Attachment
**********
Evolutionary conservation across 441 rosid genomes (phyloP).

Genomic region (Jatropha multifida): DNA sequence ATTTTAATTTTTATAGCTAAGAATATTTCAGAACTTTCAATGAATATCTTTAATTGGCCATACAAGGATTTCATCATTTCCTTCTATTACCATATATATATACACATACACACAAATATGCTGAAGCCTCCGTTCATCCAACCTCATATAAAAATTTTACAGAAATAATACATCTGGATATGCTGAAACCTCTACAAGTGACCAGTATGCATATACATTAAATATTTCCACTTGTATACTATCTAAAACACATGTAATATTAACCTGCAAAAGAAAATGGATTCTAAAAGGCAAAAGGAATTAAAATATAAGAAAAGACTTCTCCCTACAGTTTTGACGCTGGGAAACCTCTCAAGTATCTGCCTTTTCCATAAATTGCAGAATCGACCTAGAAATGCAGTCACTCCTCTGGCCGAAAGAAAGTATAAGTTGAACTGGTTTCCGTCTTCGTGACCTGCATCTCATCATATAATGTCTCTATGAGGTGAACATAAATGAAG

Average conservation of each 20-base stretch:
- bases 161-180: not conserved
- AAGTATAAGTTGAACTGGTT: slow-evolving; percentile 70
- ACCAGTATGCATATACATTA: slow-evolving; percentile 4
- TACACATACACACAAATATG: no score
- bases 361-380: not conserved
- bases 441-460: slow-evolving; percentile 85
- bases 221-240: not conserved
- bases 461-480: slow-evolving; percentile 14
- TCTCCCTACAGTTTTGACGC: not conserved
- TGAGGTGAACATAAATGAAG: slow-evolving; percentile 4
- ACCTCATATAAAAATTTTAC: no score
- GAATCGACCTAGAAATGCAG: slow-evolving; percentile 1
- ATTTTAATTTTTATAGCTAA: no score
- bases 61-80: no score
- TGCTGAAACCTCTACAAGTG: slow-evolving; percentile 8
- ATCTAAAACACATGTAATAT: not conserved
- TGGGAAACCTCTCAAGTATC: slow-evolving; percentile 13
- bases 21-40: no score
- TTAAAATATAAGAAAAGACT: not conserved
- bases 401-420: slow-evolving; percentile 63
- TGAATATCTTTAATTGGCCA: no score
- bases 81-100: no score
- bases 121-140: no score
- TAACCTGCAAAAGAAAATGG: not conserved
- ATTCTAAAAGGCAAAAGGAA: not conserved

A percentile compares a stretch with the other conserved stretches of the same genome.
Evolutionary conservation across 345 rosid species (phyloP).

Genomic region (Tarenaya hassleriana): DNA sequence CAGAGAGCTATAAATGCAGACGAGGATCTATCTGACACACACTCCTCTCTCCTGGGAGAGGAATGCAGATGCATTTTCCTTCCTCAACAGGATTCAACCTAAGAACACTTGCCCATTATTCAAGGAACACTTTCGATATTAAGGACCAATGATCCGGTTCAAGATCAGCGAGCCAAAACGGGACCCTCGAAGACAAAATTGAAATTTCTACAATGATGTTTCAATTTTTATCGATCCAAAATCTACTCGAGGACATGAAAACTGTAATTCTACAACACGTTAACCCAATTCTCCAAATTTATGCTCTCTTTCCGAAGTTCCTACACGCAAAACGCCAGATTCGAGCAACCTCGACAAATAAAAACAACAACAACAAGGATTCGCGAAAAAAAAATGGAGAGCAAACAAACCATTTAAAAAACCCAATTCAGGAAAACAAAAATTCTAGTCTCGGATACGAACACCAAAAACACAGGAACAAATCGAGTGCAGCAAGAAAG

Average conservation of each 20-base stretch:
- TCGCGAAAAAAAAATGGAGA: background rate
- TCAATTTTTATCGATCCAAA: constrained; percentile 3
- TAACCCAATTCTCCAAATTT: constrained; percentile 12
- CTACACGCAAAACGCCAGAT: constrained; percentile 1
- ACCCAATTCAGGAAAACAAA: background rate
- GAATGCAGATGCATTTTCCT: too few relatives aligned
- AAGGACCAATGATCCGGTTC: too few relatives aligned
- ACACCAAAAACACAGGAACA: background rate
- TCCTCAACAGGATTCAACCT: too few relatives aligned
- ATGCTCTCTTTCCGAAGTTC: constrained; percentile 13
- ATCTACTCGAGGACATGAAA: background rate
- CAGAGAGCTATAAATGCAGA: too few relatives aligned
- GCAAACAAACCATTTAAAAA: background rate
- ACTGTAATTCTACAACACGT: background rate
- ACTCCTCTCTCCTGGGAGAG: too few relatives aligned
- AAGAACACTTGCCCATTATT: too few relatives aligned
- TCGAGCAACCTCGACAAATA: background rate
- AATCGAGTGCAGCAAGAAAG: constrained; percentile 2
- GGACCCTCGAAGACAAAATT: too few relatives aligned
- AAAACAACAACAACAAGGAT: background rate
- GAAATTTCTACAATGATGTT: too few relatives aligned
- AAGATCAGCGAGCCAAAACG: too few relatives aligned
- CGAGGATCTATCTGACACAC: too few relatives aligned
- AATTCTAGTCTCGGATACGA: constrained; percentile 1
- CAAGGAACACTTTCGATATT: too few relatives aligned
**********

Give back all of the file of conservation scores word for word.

Evolutionary conservation across 441 rosid genomes (phyloP).

Genomic region (Jatropha multifida): DNA sequence ATTTTAATTTTTATAGCTAAGAATATTTCAGAACTTTCAATGAATATCTTTAATTGGCCATACAAGGATTTCATCATTTCCTTCTATTACCATATATATATACACATACACACAAATATGCTGAAGCCTCCGTTCATCCAACCTCATATAAAAATTTTACAGAAATAATACATCTGGATATGCTGAAACCTCTACAAGTGACCAGTATGCATATACATTAAATATTTCCACTTGTATACTATCTAAAACACATGTAATATTAACCTGCAAAAGAAAATGGATTCTAAAAGGCAAAAGGAATTAAAATATAAGAAAAGACTTCTCCCTACAGTTTTGACGCTGGGAAACCTCTCAAGTATCTGCCTTTTCCATAAATTGCAGAATCGACCTAGAAATGCAGTCACTCCTCTGGCCGAAAGAAAGTATAAGTTGAACTGGTTTCCGTCTTCGTGACCTGCATCTCATCATATAATGTCTCTATGAGGTGAACATAAATGAAG

Average conservation of each 20-base stretch:
- bases 161-180: not conserved
- AAGTATAAGTTGAACTGGTT: slow-evolving; percentile 70
- ACCAGTATGCATATACATTA: slow-evolving; percentile 4
- TACACATACACACAAATATG: no score
- bases 361-380: not conserved
- bases 441-460: slow-evolving; percentile 85
- bases 221-240: not conserved
- bases 461-480: slow-evolving; percentile 14
- TCTCCCTACAGTTTTGACGC: not conserved
- TGAGGTGAACATAAATGAAG: slow-evolving; percentile 4
- ACCTCATATAAAAATTTTAC: no score
- GAATCGACCTAGAAATGCAG: slow-evolving; percentile 1
- ATTTTAATTTTTATAGCTAA: no score
- bases 61-80: no score
- TGCTGAAACCTCTACAAGTG: slow-evolving; percentile 8
- ATCTAAAACACATGTAATAT: not conserved
- TGGGAAACCTCTCAAGTATC: slow-evolving; percentile 13
- bases 21-40: no score
- TTAAAATATAAGAAAAGACT: not conserved
- bases 401-420: slow-evolving; percentile 63
- TGAATATCTTTAATTGGCCA: no score
- bases 81-100: no score
- bases 121-140: no score
- TAACCTGCAAAAGAAAATGG: not conserved
- ATTCTAAAAGGCAAAAGGAA: not conserved

A percentile compares a stretch with the other conserved stretches of the same genome.
Evolutionary conservation across 345 rosid species (phyloP).

Genomic region (Tarenaya hassleriana): DNA sequence CAGAGAGCTATAAATGCAGACGAGGATCTATCTGACACACACTCCTCTCTCCTGGGAGAGGAATGCAGATGCATTTTCCTTCCTCAACAGGATTCAACCTAAGAACACTTGCCCATTATTCAAGGAACACTTTCGATATTAAGGACCAATGATCCGGTTCAAGATCAGCGAGCCAAAACGGGACCCTCGAAGACAAAATTGAAATTTCTACAATGATGTTTCAATTTTTATCGATCCAAAATCTACTCGAGGACATGAAAACTGTAATTCTACAACACGTTAACCCAATTCTCCAAATTTATGCTCTCTTTCCGAAGTTCCTACACGCAAAACGCCAGATTCGAGCAACCTCGACAAATAAAAACAACAACAACAAGGATTCGCGAAAAAAAAATGGAGAGCAAACAAACCATTTAAAAAACCCAATTCAGGAAAACAAAAATTCTAGTCTCGGATACGAACACCAAAAACACAGGAACAAATCGAGTGCAGCAAGAAAG

Average conservation of each 20-base stretch:
- TCGCGAAAAAAAAATGGAGA: background rate
- TCAATTTTTATCGATCCAAA: constrained; percentile 3
- TAACCCAATTCTCCAAATTT: constrained; percentile 12
- CTACACGCAAAACGCCAGAT: constrained; percentile 1
- ACCCAATTCAGGAAAACAAA: background rate
- GAATGCAGATGCATTTTCCT: too few relatives aligned
- AAGGACCAATGATCCGGTTC: too few relatives aligned
- ACACCAAAAACACAGGAACA: background rate
- TCCTCAACAGGATTCAACCT: too few relatives aligned
- ATGCTCTCTTTCCGAAGTTC: constrained; percentile 13
- ATCTACTCGAGGACATGAAA: background rate
- CAGAGAGCTATAAATGCAGA: too few relatives aligned
- GCAAACAAACCATTTAAAAA: background rate
- ACTGTAATTCTACAACACGT: background rate
- ACTCCTCTCTCCTGGGAGAG: too few relatives aligned
- AAGAACACTTGCCCATTATT: too few relatives aligned
- TCGAGCAACCTCGACAAATA: background rate
- AATCGAGTGCAGCAAGAAAG: constrained; percentile 2
- GGACCCTCGAAGACAAAATT: too few relatives aligned
- AAAACAACAACAACAAGGAT: background rate
- GAAATTTCTACAATGATGTT: too few relatives aligned
- AAGATCAGCGAGCCAAAACG: too few relatives aligned
- CGAGGATCTATCTGACACAC: too few relatives aligned
- AATTCTAGTCTCGGATACGA: constrained; percentile 1
- CAAGGAACACTTTCGATATT: too few relatives aligned